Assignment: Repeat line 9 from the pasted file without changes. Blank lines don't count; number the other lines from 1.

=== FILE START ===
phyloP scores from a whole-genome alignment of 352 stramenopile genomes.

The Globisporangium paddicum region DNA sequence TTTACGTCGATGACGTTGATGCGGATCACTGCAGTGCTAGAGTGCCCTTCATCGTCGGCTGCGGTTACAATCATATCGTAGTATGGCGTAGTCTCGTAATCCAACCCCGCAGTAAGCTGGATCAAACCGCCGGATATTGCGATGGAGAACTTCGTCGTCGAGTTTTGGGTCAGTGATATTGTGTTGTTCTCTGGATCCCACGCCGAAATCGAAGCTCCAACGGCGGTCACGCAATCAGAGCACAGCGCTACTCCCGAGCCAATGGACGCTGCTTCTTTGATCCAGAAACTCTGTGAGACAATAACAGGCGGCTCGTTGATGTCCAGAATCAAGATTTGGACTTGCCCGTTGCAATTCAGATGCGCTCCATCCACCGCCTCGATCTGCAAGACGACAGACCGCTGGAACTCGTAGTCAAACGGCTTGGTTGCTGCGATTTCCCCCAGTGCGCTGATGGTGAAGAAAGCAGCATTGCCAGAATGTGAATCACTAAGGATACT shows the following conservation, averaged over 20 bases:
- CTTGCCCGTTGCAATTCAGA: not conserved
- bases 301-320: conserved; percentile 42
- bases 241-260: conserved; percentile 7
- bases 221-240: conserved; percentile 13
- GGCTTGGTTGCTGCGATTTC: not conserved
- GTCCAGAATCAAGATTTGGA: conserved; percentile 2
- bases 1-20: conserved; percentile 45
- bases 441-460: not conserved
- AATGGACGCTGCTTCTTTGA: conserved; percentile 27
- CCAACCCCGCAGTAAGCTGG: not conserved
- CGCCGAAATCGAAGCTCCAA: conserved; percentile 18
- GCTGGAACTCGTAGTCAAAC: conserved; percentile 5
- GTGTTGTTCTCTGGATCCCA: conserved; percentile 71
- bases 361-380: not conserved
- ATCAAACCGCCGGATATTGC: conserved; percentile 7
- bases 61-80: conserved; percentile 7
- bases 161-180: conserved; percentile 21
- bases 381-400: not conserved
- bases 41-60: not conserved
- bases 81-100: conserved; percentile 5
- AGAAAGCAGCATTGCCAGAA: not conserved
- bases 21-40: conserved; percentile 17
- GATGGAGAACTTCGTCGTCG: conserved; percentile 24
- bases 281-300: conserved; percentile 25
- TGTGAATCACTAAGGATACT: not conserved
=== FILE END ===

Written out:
- bases 1-20: conserved; percentile 45